• Usman Wajid

Achieving Production Optimisation

The need to find new customer segments to increase turnover pushes manufacturers to diversify both production systems and supply chains. The furniture manufacturing pilot in EFPF envisions creating a Lot Size 1 Consolidation Centre to control small scale stocking and consolidation points for furniture manufacturers. The pilot involves LAGRAMA, a furniture manufacturer from Spain, as a prominent manufacturer/supplier and responsible for receiving and realising customer orders and coordinating various suppliers. A particular pilot scenario is about LAGRAMA receiving an order for the furnishing and decoration of a thematic hotel using different decorative concepts. Such a business concept is typically known as a Boutique Hotel and is a growing demand in the furniture marketplace. LAGRAMA is expected to manufacture all furniture for hotel rooms (beds, bedside tables, wardrobe, bathroom furniture, etc.) and supply and coordinate the installation of the other elements required in each room (lighting, bedding, curtains, carpets, and decoration objects). A Lot-Size-1 Consolidation Centre is envisioned at LAGRAMA.


This blog describes a specific solution developed in the EFPF Furniture Pilot to address the user requirement about achieving efficiency in the production and reducing time to serve the customer. To address this requirement the EFPF project has developed an Error Proofing Production Optimisation solution that supports optimising a production process in real-time. The solution involves interfacing with production systems and displaying essential production guidance to Operator staff. This information aids the operator and ensures that they know the correct production actions and avoid unnecessary mistakes.

The primary components are installed within the LAGRAMA factory include an EFPF Factory Connector (Industreweb) located within an electrical cabinet connected to the Industrial vision system via Ethernet/IP to capture the barcode values of products entering the machines. The barcode value is retrieved as a byte of strings and converted to a single string to be passed to the next step. The ERP system is then interrogated with the barcode value to retrieve the Production schedule and associated metadata for the product. The returned value is checked to ensure it is valid and complete, and suitable for visualisation. This is then rendered asynchronously in the Industreweb Display asynchronous HTML operator screen located by the machines. Barcode and product metadata is passed to the EFPF Data Spine to validate the barcode format and to capture valuable production metrics from the process.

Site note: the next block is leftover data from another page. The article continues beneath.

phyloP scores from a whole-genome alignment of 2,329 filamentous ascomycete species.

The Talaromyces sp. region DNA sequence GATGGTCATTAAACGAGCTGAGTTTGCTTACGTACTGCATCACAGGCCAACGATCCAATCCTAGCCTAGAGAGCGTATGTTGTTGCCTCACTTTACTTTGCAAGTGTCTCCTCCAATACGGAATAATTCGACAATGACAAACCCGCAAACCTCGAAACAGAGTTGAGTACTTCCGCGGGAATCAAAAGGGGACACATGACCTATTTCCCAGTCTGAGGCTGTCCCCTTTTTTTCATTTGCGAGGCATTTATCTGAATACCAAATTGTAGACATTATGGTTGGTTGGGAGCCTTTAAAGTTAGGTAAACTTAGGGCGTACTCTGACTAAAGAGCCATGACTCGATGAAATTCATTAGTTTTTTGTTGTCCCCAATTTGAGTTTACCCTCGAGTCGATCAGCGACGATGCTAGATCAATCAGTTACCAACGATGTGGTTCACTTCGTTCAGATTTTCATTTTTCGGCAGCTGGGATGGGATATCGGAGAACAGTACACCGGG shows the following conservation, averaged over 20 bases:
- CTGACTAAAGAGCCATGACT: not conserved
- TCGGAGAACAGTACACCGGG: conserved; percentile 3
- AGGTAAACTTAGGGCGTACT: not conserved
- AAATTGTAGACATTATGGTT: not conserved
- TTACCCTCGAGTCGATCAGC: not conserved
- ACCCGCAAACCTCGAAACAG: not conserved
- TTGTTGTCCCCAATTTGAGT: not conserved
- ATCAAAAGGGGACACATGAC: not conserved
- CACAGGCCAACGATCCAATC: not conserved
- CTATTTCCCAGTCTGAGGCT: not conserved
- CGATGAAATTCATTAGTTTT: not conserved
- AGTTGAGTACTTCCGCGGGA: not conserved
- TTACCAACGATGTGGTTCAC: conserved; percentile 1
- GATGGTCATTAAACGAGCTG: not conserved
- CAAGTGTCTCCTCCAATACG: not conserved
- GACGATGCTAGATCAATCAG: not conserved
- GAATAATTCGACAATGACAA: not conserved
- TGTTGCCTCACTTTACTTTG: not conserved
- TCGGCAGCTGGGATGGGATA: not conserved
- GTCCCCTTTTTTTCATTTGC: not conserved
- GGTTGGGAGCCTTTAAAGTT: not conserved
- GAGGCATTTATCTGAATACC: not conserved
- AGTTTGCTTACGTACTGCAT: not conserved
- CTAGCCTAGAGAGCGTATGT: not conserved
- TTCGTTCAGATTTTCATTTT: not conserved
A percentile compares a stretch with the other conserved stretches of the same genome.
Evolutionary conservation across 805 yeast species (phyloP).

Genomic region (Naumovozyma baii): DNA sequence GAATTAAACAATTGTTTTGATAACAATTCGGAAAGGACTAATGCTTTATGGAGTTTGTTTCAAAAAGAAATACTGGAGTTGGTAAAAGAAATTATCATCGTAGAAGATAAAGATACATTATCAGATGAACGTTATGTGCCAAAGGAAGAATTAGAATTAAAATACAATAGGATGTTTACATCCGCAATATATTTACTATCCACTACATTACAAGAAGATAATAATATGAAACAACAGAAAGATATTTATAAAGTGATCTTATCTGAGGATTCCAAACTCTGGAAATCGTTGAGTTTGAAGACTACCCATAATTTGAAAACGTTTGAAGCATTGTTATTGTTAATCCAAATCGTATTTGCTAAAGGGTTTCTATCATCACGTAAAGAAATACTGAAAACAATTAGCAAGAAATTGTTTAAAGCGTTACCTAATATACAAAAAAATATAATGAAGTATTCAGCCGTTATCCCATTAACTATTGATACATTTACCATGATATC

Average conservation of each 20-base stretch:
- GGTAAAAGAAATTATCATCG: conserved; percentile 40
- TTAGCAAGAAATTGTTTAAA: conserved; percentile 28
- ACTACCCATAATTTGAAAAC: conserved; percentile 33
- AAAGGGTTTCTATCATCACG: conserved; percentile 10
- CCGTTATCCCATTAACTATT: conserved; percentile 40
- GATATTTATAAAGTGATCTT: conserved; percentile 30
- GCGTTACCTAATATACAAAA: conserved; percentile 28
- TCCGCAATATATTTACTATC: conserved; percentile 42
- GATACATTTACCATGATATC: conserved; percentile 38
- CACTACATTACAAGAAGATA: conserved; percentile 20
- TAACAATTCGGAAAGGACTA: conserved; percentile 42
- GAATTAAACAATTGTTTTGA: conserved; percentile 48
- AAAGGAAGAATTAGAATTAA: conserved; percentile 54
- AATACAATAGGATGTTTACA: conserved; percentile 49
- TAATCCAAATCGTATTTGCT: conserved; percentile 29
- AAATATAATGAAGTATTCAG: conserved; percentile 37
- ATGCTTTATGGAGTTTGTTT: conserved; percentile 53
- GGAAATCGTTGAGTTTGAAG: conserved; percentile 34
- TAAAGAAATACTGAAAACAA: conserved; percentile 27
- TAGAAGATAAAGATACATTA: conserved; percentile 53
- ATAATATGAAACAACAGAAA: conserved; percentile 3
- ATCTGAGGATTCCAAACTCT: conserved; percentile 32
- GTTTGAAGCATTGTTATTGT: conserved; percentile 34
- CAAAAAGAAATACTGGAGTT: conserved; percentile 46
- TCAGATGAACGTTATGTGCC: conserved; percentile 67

The overall solution optimises the production process by avoiding human error when attempting to interpret a barcode label on a product, which can cause mistakes and production delays which can impact quality and performance production metrics.

The deployment of the solution in the user facilities was followed by extensive testing and evaluations that revealed the following benefits for the users:

  • Time-saving in the redirection of the pieces to their proper destination at the production plant

  • Reduction of mistakes in the pieces’ classification process

The Production Optimisation solution is currently being used to evaluate its performance and benefits over a longer period of time.